Anne de Sauvigny, who at seventeen had captured the eye and interest of the late, elderly Marc Malfoy, and had borne him a bastard son whom she abandoned almost immediately after birth. Anne, who had then swiftly married her cousin Aethan, the de Sauvigny heir, and in the same year given birth to another, legitimate son. And yes - a flash of golden hair, bright laughing blue eyes in an almost identical face to his half-brother's and there he was - Caine de Sauvigny, legitimate and beloved, unquestioned lord of the de Sauvigny children...he glowed, and warmth seemed to radiate from him.
She wondered if they knew of each other's existence, and if they did what they would do when they inevitably met.
Albus Dumbledore glanced at Professor Snape, the youngest professor on his staff, and then at the young boy who had just entered the Hall with the rest of the first years. Snape, his face impassive and black eyes unreadable, was watching young Lucien Malfoy, and young Malfoy himself was watching another boy, golden and laughing, surrounded by friends and family, while he himself stood silently on the fringes.
To Dumbledore, the scene was overlaid by an older one, twelve years old, where a dark haired Severus Snape watched, as Malfoy did, from the shadows as James Potter and his friends glowed in all their Gryffindoric glory.
It was eerily familiar, but Dumbledore hoped that this time the events would play out differently - that this time the inevitable and age-old conflict between Slytherin and Gryffindor and the accompanying prejudice against Slytherin would not push a painfully young boy into the hands of the Dark Lord.
And Severus Snape, seeing his own past in the tableau as Dumbledore had, prayed that he had enough influence over young Luc Malfoy that he could keep him from the Dark Side. He had known Luc since he was seven, and Snape nineteen - when sadistic Death Eaters had overdosed the beautiful young boy with dranath, an aphrodisiac that all Malfoys were severely allergic to, and had come running to the Potions Master to heal Lord Voldemort's young, and very valuable toy.
The young Severus Snape, already slightly disillusioned with the Death Eaters, had taken one look at Luc and lost all loyalty he might have had for the Dark Lord. This was too much - the boy was only seven years old, but his eyes were ancient, and filled with knowledge no child should ever possess.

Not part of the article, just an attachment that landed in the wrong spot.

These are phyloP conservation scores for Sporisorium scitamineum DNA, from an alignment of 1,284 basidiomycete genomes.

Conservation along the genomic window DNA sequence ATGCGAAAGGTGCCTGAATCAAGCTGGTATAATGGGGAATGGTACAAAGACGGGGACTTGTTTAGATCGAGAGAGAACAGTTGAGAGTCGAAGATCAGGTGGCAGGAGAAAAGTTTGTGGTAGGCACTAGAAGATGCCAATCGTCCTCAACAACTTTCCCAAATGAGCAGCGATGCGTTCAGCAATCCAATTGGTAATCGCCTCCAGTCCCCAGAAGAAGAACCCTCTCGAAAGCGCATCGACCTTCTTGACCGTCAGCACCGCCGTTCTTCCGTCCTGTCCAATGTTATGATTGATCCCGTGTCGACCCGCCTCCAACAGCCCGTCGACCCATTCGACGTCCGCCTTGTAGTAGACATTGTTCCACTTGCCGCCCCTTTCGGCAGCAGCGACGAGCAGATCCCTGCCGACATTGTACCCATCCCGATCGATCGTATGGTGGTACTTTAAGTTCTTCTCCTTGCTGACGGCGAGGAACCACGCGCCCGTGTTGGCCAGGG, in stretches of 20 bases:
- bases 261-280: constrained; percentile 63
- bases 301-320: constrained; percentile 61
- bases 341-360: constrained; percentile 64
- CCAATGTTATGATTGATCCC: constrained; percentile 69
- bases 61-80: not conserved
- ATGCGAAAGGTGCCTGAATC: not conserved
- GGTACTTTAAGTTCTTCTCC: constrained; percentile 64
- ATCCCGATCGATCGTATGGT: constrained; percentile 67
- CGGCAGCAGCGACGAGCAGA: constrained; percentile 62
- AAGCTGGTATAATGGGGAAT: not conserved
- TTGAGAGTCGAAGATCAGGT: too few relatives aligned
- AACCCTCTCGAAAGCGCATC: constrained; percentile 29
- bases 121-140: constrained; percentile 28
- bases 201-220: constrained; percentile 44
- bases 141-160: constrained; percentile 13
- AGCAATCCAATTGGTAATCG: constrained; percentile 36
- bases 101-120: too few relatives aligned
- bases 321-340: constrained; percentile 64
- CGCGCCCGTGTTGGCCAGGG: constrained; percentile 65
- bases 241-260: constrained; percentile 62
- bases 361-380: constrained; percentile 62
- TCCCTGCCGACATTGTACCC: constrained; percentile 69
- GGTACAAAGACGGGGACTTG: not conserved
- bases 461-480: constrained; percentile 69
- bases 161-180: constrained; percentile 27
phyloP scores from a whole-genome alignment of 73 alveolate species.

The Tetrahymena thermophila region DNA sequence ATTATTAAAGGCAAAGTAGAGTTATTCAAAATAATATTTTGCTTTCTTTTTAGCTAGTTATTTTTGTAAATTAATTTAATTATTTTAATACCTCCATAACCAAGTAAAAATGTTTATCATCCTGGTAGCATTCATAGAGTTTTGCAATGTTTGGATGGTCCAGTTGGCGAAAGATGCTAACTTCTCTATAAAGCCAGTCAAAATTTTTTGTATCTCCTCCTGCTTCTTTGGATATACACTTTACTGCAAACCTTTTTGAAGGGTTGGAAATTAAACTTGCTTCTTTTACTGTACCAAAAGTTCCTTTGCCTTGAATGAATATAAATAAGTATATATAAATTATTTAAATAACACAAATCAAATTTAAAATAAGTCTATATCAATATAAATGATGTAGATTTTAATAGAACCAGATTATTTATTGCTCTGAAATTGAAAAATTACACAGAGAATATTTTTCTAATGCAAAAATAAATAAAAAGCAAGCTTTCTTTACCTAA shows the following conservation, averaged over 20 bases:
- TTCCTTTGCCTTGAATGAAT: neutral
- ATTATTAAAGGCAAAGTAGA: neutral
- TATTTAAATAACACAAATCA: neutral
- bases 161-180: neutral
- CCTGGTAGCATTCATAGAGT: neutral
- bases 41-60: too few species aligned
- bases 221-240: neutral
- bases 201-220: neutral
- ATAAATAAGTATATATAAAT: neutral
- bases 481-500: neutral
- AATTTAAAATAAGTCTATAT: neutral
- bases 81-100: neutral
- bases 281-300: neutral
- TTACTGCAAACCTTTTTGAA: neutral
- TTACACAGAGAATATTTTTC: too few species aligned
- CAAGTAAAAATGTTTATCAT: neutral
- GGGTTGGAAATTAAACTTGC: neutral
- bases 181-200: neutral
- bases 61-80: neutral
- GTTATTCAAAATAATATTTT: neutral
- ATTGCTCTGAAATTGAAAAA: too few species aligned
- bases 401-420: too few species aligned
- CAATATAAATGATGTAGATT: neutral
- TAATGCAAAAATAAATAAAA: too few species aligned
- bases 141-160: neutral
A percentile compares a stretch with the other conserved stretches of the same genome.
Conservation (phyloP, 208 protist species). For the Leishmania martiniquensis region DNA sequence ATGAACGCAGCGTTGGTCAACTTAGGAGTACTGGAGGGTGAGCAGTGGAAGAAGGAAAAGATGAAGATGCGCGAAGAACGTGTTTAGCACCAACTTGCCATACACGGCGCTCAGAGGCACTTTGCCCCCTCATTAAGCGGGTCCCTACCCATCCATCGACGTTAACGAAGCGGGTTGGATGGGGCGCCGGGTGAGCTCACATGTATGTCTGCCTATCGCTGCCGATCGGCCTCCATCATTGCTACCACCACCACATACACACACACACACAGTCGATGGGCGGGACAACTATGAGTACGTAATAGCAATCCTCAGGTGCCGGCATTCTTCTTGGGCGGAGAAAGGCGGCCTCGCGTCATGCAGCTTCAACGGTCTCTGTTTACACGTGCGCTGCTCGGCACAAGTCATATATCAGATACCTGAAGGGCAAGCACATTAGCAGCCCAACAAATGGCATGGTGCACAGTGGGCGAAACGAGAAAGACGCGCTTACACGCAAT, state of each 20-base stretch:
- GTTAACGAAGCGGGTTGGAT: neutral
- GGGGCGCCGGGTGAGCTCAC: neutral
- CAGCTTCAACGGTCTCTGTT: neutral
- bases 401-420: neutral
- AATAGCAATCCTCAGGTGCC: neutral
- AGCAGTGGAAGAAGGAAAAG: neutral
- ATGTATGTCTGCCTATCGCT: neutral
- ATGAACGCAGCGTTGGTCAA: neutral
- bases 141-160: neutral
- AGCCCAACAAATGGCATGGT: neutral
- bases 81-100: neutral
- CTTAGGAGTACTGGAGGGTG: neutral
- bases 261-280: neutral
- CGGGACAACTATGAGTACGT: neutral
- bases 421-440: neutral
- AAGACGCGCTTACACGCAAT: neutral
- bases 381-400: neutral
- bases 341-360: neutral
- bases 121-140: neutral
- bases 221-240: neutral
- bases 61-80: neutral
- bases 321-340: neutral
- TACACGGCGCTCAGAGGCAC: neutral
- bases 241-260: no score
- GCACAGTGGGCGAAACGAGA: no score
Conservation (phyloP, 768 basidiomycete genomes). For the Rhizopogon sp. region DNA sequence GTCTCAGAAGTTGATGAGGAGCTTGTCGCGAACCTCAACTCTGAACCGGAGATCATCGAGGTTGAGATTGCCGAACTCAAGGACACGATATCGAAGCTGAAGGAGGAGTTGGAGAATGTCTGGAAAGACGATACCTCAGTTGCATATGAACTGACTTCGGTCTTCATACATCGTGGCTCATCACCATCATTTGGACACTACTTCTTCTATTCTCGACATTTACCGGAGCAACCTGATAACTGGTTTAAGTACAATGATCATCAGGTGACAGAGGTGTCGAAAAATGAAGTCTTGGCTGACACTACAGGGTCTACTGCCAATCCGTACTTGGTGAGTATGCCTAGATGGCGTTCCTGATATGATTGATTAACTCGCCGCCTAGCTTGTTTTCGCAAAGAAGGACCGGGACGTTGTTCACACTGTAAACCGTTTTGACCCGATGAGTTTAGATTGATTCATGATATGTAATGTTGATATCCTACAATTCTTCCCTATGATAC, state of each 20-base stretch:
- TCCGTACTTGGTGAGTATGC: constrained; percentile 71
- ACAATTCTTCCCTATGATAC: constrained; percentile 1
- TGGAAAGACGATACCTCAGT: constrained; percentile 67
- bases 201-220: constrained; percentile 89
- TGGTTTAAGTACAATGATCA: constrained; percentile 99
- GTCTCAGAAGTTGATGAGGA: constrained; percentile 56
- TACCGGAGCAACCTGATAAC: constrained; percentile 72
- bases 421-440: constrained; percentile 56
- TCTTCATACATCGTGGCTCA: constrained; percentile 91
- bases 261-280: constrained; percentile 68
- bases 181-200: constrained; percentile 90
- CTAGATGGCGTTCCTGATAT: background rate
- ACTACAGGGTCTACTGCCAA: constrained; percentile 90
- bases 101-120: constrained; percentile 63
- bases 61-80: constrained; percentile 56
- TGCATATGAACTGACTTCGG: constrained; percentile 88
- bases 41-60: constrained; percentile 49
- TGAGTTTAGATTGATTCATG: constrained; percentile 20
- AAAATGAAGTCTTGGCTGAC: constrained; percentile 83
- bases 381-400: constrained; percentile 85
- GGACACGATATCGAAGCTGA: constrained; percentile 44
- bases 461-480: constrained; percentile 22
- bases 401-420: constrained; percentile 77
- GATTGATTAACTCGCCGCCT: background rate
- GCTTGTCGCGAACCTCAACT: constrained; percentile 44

To those with Malfoy blood, dranath caused severe hallucinations and raised their sexuality and sensitivity to uncontrollable heights - causing complete loss of sexual control, extreme amplification of all sensation and major emotional trauma and stress. To a young boy, already weakened by casual torture and mental and physical abuse, it was almost fatal - Luc nearly died before Snape's very eyes.
Watching the young boy struggle for breath and control, Snape's search for a cure somehow became an obsession. It seemed that his fate was tied up with Luc's, and that if Luc died, then somehow, somewhere, a light would go out in the world. Saving Luc's life became almost a quest for redemption - if he could heal this boy, then he would still, somehow, be worthy of the light and forgiveness. It would prove that there was something left of his soul, of the boy who had, long ago, taken pleasure in more than just death and destruction.
As he brewed the potion, he made sacred vows to God, the Devil and anyone else who might be listening that if Luc recovered, he would turn away from the Death Eaters, give himself up and beg forgiveness for every sin he had ever committed. He sealed it with his blood - a slash of his knife against his palm, leaving a scar as a visible reminder of his vow. And then he prayed, and as he prayed, he felt tears run down his face for the first time he could ever remember.